Week 22: To be held (to a draw)
This week’s English for football is ‘to be held‘. In football this phrase is usually followed by ‘to a draw‘ – ‘to be held to a draw‘. Now, to be held, means you can’t move, you are stuck, and in football if one team ‘holds‘ another, it means that they have stopped them winning. Usually the weaker side holds a stronger side to a draw. In this year’s FA Cup third round, Chelsea were held to a draw by Southend. The weaker, less-famous side, Southend, held the stronger side, Chelsea, to a draw. To be held to a draw.
Week 21: To give a roasting to
This week’s English for football is to give a roasting to. This expression is used to indicate that someone is criticising someone harshly. They are pointing out what someone has done wrong. It is often used when managers criticise their players – the manager gives them a roasting. Other expressions include to give a dressing down to, or to give the hairdryer treatment. This last phrase is almost always used to describe Alex Ferguson’s style of criticising his players. Last weekend, Hull City’s manager Phil Brown kept his players on the field and gave them a roasting in front of their fans. He was so angry with their poor performance. To give a roasting to.
Week 20: To be in the running
This week’s English for Football phrase is the expression to be in the running, which usually means to have a chance of doing something, such as getting a job or winning an award. We are almost halfway through the seasons in Europe and some clubs are thinking about making managerial changes, for example, Sunderland are looking for a new manager and it seems that first team coach Ricky Sbragia has a good chance of getting the position – he is in the running for the job. The World Player of the Year award is soon to be handed out and it seems that Manchester United’s Ronaldo is in the running to win this award, while his club are in the running to retain their Premier League title. To be in the running.
Week 19: To get the boot
This week’s English for football phrase is to get the boot. The meaning of this expression is to be dismissed from your job, to be kicked out, to be sacked or fired. Being a football manager is a precarious job as there is always a possibility of getting the boot due to poor results and this is what happened to Paul Ince who was fired by Premier League side Blackburn this week. He got the boot for the 11 match winless run his team produced though I am fairly sure he will not be last manager to get the boot this season. To get the boot.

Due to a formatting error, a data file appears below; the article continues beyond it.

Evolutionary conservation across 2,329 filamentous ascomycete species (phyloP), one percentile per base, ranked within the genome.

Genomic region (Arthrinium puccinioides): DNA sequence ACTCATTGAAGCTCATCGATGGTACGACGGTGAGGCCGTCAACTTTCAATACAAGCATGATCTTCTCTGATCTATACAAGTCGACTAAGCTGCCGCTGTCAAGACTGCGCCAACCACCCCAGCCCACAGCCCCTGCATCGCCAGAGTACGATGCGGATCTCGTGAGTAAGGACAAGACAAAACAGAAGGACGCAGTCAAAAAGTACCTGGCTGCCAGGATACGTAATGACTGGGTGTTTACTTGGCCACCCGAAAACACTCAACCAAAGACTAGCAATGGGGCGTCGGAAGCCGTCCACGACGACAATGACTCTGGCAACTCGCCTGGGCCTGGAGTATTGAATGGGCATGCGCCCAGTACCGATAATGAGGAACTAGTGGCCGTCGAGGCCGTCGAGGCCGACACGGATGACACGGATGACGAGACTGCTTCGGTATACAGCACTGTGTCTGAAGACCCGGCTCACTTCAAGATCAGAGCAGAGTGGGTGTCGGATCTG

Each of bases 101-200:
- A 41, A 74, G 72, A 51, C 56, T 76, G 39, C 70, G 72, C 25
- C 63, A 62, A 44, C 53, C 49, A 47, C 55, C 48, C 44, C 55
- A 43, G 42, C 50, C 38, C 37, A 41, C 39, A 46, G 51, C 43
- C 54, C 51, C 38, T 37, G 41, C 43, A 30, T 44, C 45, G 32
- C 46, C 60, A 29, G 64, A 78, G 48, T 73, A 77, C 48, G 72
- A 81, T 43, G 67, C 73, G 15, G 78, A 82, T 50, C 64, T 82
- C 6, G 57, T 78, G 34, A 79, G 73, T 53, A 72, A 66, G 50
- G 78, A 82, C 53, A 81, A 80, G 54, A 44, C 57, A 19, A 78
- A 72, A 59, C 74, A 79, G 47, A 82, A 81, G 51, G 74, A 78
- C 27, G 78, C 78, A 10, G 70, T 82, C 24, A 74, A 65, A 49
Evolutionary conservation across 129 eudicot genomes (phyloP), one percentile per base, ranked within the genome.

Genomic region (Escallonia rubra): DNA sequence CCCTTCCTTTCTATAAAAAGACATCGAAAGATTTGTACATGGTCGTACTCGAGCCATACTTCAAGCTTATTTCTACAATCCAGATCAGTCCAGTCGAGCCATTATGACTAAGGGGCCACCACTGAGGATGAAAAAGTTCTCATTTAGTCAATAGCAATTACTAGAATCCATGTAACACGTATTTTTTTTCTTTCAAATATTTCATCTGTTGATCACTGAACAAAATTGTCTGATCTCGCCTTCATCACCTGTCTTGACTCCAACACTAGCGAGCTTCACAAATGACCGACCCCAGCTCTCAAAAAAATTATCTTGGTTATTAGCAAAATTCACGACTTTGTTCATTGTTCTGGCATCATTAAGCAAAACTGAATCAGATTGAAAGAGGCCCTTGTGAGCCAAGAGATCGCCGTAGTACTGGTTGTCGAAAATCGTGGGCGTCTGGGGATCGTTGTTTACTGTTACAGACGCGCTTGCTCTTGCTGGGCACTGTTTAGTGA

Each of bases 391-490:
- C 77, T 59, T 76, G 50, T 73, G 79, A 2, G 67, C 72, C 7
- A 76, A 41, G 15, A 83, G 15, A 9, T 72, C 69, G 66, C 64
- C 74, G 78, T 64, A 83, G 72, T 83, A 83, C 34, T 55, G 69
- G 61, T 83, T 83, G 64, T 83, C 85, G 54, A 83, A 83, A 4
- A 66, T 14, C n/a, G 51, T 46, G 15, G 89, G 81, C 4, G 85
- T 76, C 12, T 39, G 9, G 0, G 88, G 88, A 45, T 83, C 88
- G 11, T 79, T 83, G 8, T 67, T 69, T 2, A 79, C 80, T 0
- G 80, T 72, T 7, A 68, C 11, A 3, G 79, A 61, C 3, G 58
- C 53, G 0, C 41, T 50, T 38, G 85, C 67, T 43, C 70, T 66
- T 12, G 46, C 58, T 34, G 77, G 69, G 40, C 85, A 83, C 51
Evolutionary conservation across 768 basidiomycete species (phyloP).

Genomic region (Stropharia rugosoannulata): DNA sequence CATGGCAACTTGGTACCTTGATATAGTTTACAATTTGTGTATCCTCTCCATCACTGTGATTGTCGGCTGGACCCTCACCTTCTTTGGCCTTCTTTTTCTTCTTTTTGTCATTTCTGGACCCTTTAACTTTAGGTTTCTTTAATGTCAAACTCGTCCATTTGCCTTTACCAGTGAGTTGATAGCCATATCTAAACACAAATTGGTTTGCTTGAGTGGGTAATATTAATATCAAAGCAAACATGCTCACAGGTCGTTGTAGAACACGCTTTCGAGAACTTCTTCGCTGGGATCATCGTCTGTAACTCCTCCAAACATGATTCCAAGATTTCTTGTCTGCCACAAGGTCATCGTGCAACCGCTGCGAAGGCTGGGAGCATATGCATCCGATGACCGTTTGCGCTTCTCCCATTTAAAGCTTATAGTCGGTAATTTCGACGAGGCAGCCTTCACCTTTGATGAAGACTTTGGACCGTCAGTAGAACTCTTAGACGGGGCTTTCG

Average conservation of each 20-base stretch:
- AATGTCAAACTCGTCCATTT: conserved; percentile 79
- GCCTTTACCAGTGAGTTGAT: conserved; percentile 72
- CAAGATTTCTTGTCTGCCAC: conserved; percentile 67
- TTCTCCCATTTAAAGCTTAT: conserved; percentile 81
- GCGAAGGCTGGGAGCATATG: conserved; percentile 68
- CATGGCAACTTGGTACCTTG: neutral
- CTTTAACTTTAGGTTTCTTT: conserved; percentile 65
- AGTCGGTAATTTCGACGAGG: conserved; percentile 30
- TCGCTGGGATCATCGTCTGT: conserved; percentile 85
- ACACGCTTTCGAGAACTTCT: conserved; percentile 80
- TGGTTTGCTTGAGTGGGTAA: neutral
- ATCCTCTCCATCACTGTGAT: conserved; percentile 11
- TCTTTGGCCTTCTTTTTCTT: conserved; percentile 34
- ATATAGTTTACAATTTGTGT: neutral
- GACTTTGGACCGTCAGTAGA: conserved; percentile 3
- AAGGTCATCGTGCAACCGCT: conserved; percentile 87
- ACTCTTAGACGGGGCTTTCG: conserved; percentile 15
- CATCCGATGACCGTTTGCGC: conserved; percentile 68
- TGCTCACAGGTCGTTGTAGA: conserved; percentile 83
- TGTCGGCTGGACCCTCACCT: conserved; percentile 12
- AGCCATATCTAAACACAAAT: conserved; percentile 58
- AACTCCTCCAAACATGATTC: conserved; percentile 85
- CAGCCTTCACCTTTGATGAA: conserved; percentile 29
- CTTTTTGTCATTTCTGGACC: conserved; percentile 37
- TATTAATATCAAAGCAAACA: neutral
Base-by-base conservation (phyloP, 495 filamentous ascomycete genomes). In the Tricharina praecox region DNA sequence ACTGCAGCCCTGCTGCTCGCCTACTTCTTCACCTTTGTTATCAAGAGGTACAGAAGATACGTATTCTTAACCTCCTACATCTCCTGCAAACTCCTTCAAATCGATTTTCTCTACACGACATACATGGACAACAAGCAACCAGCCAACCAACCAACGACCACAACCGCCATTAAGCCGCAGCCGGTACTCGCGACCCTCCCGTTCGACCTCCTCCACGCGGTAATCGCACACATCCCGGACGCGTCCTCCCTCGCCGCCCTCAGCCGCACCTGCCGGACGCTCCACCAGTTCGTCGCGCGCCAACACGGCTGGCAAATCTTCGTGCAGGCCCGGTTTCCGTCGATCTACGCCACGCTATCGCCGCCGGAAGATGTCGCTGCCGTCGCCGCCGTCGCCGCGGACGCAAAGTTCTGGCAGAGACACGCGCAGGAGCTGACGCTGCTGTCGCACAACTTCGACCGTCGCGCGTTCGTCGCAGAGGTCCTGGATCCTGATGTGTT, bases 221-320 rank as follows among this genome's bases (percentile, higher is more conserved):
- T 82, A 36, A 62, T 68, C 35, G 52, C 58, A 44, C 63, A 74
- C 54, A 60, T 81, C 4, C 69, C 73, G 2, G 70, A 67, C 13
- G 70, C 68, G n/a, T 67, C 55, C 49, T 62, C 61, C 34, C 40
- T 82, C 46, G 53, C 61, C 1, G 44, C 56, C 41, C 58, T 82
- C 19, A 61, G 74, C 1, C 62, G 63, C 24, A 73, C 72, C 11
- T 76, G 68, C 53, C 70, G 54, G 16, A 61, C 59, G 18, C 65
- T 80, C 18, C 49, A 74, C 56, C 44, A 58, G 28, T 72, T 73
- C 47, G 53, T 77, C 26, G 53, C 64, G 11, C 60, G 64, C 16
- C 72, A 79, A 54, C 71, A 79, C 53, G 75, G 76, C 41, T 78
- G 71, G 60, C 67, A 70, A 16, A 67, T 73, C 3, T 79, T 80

Week 18: No pushovers
This week’s English for Football expression is no pushovers. The basic meaning is when a team suggests that it will not be beaten easily despite what many people think, i.e. they are weak. If you can push someone or something over then it means that it is something easy to do. In the FIFA Club World Cup, Mexican side Pachuca and Egyptian team Al Ahly are certainly no pushovers and will make life hard for Manchester United and LDU Quito. No pushovers.
Week 17: To come off the bench
This week’s English for football is to come off the bench. An easy phrase and one used when a substitute comes off the bench, they were not a starting member, and have an impact on the game, they change the game usually in a positive way. The bench literally refers to the seats – it used to be a long seat or bench – where players not in the starting eleven sit. You often hear this phrase when a substitute comes off the bench and scores a goal, or helps their side by setting up a winning goal. They are often called ‘super subs’. We have already heard how two players came off the bench in the Portsmouth v Blackburn game and scored. Other examples of super subs who have come off the bench include Ole Gunnar Solskjaer for Manchester United, who scored the winner in the Champions League final in 1999 in injury time. To come off the bench.